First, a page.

Air filters aren’t really a glamorous topic.
Plunking down the kind of money it takes to upgrade to a whole new HVAC/furnace combo—well, that is really a conversation starter.
But A/C or furnace filters…well…bleh. Generally speaking, they’re just not too exciting to discuss.
Unless, of course, you know something most people don’t, which is that the air filter you choose for your air conditioner and furnace can make all the difference between how healthy and budget-conscious your investment in a new HVAC/furnace combo really becomes!
In this post, we take some time to review the different air filter materials, how they function, and how well they clean and filter your indoor air.
P.S. At the end of this post, learn how you can qualify for a FREE air media cleaner that can effortlessly clean and filter all the air in your home!
5 Main Types of Air Filters
These are the five main types of air filters in use in homes and workplaces today. Each of these filters works with your home’s furnace and HVAC system to filter and clean your indoor air supply.
If you have a choice between cellulose and fiberglass, pick the latter. Because cellulose filters are made of plant fibers, manufacturers have a much harder time ensuring consistency from filter to filter.
Having said that, neither cellulose or fiberglass are known to be particularly efficient at trapping small (micro) airborne particles. They are better used for filtering oil rather than air.
Reusable, washable filters can be a smart budget choice, since many can last up to five years with just routine spraying with the hose. Some of these types of filters can also be coated with a special epoxy to help trap smaller airborne particles.
Polyester material filters can last up to 90 days before requiring disposal. Higher-end polyester filters often come pre-charged to filter out smaller micro-particles than what a standard filter could accommodate.
Electronic filters, of course, require their own power source to operate. However, they can be very effective at filtering out even smaller particles from the air.
Electronic filters are a great choice if anyone in your household or office smokes, since they can filter out airborne smoke particles as well as other toxins. However, they can be high-maintenance.
5. High Efficiency
High efficiency filters are designed to filter out very small airborne particles, making many of these filters suitable for use in medical and laboratory settings as well as in your home or office.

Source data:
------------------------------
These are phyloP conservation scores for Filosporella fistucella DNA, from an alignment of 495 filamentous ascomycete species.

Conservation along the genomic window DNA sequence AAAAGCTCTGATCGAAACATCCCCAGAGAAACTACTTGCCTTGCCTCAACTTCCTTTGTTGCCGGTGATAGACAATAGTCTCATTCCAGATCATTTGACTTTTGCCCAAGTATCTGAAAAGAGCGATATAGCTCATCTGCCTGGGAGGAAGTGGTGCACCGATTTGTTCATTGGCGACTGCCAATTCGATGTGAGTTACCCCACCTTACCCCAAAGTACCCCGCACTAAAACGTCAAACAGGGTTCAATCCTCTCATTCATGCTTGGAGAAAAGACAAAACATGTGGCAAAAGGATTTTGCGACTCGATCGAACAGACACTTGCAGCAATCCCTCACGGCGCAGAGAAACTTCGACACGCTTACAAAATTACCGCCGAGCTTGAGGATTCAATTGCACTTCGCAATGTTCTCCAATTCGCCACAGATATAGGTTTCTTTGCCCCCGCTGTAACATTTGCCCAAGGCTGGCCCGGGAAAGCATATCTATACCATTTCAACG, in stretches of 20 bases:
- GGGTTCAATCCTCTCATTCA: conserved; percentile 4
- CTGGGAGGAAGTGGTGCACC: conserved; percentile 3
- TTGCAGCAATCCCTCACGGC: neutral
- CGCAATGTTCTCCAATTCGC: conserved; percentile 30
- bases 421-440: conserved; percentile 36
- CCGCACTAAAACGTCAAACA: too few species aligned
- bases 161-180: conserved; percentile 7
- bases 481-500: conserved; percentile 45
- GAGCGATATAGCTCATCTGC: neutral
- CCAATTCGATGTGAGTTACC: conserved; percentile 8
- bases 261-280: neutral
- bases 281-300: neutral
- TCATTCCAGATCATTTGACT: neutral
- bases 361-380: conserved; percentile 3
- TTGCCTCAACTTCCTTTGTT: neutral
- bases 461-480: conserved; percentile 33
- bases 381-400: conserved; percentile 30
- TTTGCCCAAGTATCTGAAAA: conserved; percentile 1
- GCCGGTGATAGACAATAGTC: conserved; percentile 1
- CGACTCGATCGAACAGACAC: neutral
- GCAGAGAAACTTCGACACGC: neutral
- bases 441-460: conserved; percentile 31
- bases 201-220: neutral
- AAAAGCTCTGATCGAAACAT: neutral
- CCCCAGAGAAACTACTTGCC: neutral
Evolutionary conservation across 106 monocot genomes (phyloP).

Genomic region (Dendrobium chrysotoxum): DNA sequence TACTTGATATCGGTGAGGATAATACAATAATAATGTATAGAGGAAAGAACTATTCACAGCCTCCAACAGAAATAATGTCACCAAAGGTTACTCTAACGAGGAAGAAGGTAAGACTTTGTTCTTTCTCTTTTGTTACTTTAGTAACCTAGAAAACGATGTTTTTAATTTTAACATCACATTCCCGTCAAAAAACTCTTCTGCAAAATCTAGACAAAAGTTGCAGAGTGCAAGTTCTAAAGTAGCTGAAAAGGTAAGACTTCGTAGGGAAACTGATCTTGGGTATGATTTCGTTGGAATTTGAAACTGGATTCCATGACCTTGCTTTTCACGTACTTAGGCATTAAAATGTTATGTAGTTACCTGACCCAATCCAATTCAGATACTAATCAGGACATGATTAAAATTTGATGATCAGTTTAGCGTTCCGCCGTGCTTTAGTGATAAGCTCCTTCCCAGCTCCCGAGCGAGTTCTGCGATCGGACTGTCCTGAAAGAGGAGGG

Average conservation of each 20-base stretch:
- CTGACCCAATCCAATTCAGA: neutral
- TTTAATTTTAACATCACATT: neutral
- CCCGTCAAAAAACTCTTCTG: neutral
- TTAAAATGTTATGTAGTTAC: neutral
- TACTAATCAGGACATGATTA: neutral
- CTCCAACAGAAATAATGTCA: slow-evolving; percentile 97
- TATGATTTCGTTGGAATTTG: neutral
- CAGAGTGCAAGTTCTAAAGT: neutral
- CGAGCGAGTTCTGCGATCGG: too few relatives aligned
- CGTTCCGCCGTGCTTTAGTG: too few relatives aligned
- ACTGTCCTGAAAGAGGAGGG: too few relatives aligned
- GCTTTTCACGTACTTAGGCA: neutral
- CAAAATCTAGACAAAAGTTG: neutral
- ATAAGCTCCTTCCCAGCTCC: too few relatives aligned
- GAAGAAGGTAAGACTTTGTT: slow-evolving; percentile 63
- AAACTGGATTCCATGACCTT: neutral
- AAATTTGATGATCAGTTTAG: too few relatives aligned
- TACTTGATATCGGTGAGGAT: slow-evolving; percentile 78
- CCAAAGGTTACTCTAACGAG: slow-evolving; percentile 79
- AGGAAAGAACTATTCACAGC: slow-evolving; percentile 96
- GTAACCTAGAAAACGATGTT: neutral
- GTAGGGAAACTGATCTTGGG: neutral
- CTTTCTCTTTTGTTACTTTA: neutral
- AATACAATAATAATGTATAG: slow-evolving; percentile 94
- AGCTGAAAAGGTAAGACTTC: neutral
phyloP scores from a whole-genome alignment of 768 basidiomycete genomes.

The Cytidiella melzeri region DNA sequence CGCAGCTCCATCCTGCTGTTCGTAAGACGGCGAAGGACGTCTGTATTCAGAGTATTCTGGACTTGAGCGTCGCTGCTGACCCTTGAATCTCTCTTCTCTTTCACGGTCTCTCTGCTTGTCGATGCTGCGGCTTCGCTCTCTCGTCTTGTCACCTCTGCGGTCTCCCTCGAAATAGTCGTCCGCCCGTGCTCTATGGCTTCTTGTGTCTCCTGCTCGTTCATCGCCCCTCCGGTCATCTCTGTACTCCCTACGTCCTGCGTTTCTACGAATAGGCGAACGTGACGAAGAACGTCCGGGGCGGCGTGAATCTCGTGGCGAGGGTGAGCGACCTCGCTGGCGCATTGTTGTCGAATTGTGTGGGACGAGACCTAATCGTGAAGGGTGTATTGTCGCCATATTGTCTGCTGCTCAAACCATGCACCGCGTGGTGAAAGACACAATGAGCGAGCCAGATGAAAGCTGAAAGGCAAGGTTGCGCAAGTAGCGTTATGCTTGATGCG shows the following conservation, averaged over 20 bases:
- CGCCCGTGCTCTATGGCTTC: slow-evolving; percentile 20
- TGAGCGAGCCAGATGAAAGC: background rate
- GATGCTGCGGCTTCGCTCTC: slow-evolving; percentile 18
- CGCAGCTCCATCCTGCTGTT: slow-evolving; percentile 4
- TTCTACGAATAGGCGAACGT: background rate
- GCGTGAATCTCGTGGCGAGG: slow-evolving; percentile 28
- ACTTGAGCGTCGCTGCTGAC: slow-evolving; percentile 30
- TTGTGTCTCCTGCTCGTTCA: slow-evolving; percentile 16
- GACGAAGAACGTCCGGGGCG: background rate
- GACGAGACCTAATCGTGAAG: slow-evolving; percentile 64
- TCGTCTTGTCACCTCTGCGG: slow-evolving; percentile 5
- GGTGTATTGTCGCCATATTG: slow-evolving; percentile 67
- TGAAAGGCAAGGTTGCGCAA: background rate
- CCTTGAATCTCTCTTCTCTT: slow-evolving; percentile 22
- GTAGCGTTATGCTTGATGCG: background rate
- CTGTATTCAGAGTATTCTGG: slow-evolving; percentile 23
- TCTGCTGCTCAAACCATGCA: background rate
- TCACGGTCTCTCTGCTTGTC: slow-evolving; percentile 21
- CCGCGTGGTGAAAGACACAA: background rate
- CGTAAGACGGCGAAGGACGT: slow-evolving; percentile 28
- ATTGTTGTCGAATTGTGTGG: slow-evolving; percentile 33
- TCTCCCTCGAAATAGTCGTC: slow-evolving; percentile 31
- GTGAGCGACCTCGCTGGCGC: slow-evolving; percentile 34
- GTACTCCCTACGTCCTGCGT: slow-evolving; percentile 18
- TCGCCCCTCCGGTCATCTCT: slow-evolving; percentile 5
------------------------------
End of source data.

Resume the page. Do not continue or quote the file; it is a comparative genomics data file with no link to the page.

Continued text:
These filters tend to look more like boxes than flat filters—they have deeper pleats and a more intricate system of fibers to do a better job of straining particulate matter out of the air as it passes through.
Which Filters Give the Best Air Filtration Results
Not surprisingly, you can expect the best results from high efficiency and electronic filters. They are deeper and have more intricate pleat systems to catch and filter out even tiny particles that could aggravate allergies, asthma, respiratory issues, skin irritations, and worse.
As the University of Illinois reports, it is this presence of pleating, and deeper pleats in particular, that can really boost a filter’s efficiency in trapping micro-particles. The pleating makes it more difficult for the air to pass through the filter, which gives the filter more time to catch particles.
The least effective filter is a fiberglass/cellulose filter, followed closely by reusable and thin disposable filters (even with pleating).
What you need to remember here is that thick (boxy) pleated filters with high efficiency ratings far outperform all other filters when removing toxic micro-particles from your indoor air.
Other Filter Benefits
Each HVAC and furnace manufacturer will issue their own guidance regarding the types of filters that work best with their products.
However, all filters will work better when they are changed or cleaned frequently. When your household includes any of these elements, you will need to change or clean your filter more frequently:
- Tobacco use
- Fireplace/wood-burning stove use
- Dirty air duct system
- Interior renovation work
- Infrequent or irregular dusting/sweeping/vacuuming
During seasons of heavy HVAC or furnace use, changing or cleaning your filter every 30 days will give you optimal filtration performance.
For an extra bonus, keeping your filters as clean as possible can also save up an estimated 15 percent on temperature control-related energy use.
Want a FREE Indoor Air Quality Appliance?
Right now, when you purchase any air conditioning and furnace combo, you can choose one FREE indoor air quality appliance that will work with your new HVAC/furnace to clean and purify your indoor air supply.
You can choose from these three appliances:
- Indoor media air cleaner. This deeply pleated big-box whole-home air cleaner will take your indoor air quality to a whole new level.
- Indoor U.V. Saber light purifier. Clean and purify with the power-packed punch of U.V. light.
- Whole home humidifier. Keep your indoor air humidity-balanced for seasonal good health.
This special offer is available for a limited time only. To learn more and let us know you would like to take part, just fill out this simple online form!
Give Us a Call
If you are ready to upgrade your air conditioner and heating system to one of the new high efficiency units that can deliver cleaner air and lower energy costs, we are here to help!